Posts Tagged ‘pen and watercolor’

Pen and Ink Studio at DVSA – Week Five!

12/02/2017

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Last Thursday afternoon was Pen and Ink Studio time at the Dundas Valley School of Art. I brought in my collection of milkweed pods. Natural forms are a very rewarding subject and the students enjoyed drawing them.

I showed a few different approaches to studying the milkweed. This is a demonstration from a past workshop. I started with a pencil drawing before adding a light wash of a sepia-like brown. When it dried, I added a second darker wash of the same colour. Once again, I waited for it to dry. The pen work was my final step.

Pen and wash demonstration by Barry Coombs

The next study is the one I worked on during the Thursday class. It was developed with local colour and then I explored it with the pen using mostly the technique of cross-hatching.

Pen and watercolour demonstration by Barry Coombs

Some of the students elected to use colour and others stuck with values of sepia. One of our students devoted the afternoon to her personal project and it’s coming along very nicely. I hope to post some of these projects soon!

Pen and Ink Studio Critique

Pen and Ink Studio Critique

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Humber Valley Art Club – Final Two Days!

27/02/2014

I spent two days with the Humber Valley Art Club this week, the third and fourth of our Pen and Watercolour workshop. Do you remember our dories from Day Two? We didn’t have time to look at them so we started off Day Three with an exhibition. Not everyone had a chance to finish adding ink but they still looked good.

HVACDoryCrit

Our main project for Day Three had a nautical theme, as well. Everyone had a toy tugboat and followed these steps.

HVACTugToy

First of all, we drew them in pencil. This is not a large drawing. An open hand would cover it. After a discussion about light and shadow, we painted in the core shadow with a cool, blue-grey wash.

HVACTugDemo1

The next step was a bit of a surprise to the workshop participants. I added details in pencil and then glazed colour over local areas of the tugboat.

HVACTugDemo2

Finally, the pen. We talked about stroke direction, in particular, and explored the subject with our pens.

HVACTugDemo3

Everyone did well and each tugboat had it’s own personality.

HVACTugCrit

Day Four was a busy one. We started off with a drawing of an abandoned shack. This was done from my model and perspective was discussed before we sharpened our pencils. Although we had a good talk about perspective, I stressed that the shack was rundown and didn’t have to conform perfectly to the laws of vanishing points.

A relaxed and runny wash of local colour was applied over the pencil drawing.

HVACShack1

The pen brings out details and adds more structure to the drawing.

HVACShack2

Our final project was a teddy bear picnic! Everyone had a figurine to work from. We went back to the approach used with the tugboats and established a strong sense of light and shadow first. We also added a new element; a background.

HVACBear1

HVACBear2

HVACBear3

Here are the results! We had a lot of fun looking at the bears. Each one seemed to have a story to tell and many had very amusing expressions.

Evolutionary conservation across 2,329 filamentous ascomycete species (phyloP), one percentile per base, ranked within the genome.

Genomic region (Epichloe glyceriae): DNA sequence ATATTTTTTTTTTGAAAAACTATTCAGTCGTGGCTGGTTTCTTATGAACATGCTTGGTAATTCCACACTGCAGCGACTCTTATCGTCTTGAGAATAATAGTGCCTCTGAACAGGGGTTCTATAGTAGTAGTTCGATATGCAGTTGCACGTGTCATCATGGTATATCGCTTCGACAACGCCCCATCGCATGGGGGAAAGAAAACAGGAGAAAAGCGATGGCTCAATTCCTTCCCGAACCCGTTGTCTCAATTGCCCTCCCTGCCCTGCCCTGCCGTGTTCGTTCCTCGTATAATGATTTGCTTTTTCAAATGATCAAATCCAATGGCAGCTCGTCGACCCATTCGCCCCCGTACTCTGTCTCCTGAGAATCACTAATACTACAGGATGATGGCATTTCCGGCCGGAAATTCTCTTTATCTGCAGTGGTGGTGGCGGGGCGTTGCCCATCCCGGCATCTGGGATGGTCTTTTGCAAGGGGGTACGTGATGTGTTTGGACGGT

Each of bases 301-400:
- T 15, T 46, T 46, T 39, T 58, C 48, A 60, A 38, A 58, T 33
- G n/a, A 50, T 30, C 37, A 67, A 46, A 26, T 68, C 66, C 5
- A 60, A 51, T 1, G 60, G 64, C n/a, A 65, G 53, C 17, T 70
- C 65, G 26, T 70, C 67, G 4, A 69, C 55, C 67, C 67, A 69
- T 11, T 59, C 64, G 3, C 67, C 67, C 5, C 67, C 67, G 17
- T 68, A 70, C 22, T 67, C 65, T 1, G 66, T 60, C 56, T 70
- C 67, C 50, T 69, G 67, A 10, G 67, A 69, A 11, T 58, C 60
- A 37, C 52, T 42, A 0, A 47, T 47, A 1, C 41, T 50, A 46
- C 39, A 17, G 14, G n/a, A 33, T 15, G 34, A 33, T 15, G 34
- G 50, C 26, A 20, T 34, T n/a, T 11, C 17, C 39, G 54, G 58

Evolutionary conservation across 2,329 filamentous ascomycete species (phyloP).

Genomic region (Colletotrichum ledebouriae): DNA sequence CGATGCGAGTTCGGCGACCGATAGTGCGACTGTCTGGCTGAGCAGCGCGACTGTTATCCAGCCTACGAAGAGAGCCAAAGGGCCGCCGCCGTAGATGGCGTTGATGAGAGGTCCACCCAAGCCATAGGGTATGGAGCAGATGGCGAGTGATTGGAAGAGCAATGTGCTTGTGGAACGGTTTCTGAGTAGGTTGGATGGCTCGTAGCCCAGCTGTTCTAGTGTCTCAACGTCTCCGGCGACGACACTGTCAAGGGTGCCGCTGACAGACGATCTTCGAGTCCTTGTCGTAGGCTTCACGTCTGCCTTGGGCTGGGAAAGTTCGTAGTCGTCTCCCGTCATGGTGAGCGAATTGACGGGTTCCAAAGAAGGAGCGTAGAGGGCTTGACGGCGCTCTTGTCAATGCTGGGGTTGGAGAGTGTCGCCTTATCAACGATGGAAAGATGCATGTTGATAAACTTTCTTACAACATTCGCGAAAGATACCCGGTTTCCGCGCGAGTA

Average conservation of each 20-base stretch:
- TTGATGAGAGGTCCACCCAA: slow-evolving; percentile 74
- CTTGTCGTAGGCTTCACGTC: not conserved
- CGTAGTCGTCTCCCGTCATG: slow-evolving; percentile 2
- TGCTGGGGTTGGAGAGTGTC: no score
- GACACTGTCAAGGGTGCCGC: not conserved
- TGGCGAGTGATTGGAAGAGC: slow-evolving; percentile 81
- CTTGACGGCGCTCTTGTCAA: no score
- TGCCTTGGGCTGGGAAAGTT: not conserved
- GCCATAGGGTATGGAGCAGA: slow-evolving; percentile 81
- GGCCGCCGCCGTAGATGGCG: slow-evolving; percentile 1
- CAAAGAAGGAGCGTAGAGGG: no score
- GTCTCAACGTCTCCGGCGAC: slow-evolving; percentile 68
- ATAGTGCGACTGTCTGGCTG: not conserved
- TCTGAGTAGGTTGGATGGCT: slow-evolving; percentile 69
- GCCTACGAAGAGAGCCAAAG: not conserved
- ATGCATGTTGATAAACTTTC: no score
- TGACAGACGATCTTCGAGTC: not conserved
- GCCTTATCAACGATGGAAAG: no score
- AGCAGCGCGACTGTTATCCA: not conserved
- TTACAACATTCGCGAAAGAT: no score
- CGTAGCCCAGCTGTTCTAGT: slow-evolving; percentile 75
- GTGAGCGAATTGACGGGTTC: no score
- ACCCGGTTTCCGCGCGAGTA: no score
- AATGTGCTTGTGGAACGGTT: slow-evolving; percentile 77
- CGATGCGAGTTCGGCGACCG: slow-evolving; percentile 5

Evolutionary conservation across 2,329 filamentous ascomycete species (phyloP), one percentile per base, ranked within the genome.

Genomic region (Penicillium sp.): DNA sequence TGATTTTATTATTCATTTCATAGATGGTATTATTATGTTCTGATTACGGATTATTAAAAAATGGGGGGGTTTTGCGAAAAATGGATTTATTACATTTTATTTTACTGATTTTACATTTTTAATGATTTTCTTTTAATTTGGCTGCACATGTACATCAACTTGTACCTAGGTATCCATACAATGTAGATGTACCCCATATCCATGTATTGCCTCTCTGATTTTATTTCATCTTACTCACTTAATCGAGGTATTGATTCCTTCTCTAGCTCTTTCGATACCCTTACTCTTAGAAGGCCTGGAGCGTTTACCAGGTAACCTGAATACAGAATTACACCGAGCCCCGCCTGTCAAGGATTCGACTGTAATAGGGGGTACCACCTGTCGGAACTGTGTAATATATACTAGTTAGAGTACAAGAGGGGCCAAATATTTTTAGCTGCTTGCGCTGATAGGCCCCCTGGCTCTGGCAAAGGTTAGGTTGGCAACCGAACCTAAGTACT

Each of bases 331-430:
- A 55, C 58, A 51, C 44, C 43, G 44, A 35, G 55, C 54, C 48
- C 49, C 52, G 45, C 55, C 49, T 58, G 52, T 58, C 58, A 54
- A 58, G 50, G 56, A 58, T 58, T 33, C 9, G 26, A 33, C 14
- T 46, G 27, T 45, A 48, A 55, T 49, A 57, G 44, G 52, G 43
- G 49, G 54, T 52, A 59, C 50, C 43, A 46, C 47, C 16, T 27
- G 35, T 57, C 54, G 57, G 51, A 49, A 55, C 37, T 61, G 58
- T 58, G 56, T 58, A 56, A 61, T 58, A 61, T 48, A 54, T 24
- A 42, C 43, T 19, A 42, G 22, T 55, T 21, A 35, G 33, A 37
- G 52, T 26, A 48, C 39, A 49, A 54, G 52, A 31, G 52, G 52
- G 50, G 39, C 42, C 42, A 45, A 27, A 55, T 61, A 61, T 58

HVACBearCrit1

HVACBearCrit2

Thanks for having me, Humber Valley Art Club. It was nice to meet everyone and your enthusiasm and talents made the workshop a success. Keep sketching! Take these ideas and develop your own work in the addictive medium of pen and watercolour.

 

Markham Group of Artists – Pen and Watercolour

28/09/2012

I spent Wednesday with members of the Markham Group of Artists. The occasion was a one-day workshop using pen with watercolour. Our subject matter was a small figurine of a bear. I have a whole herd of them so each artist had their own bear to draw.

We completed four steps. The first step was the pencil drawing and I haven’t shown it here but you can see some evidence of it in the sheet on the left. I like to draw with a soft pencil (B, 2B) and, initially, I use only straight lines to ‘block in’ the basic shapes and proportions. Then, I refine the drawing. The straight lines are my guidelines as I describe the curves and forms of the bear. I draw very little detail and absolutely no texture with my pencil. That comes later with the pen.

Step One of Pen and Watercolour Demonstration by Barry Coombs - MGA26/9/2012  Step Two of Pen and Watercolour Demonstration by Barry Coombs - MGA26/9/2012

Step Three of Pen and Watercolour Demonstration by Barry Coombs - MGA26/9/2012

The sheet on the left shows a grey wash of a single value over the pencil drawing. The mini-bear in the bottom right corner was a simplification of the planes and forms of the bear and helped to understand the light direction and shadows.

The second sheet shows local colour on the bear. The first, grey wash was completely dry before I gently added the colour. Some paper white has been avoided and acts as highlights.

The final sheet shows the pen work. I’ve used hatching (parallel strokes), a bit of stippling (dots, basically) and line weight (thin and thick lines) in the piece. Once again, I waited for the washes to dry before working with the pen.

I’d like to recommend an artist from England who uses this approach very successfully. His name is Keith Palmer and his work may be viewed on his excellent blog at north pennine gallery. Keith applies the approach to many different subjects, including townscapes, people and the rural countryside.

Thanks for having me, MGA. I think everyone would have liked a bit more time with the pen but the bears all look great. Also, working with the pen and watercolour combination is very enjoyable and highly addictive. I hope the workshop will inspire all of you to try it in your own studios.

Critique - MGA26/9/2012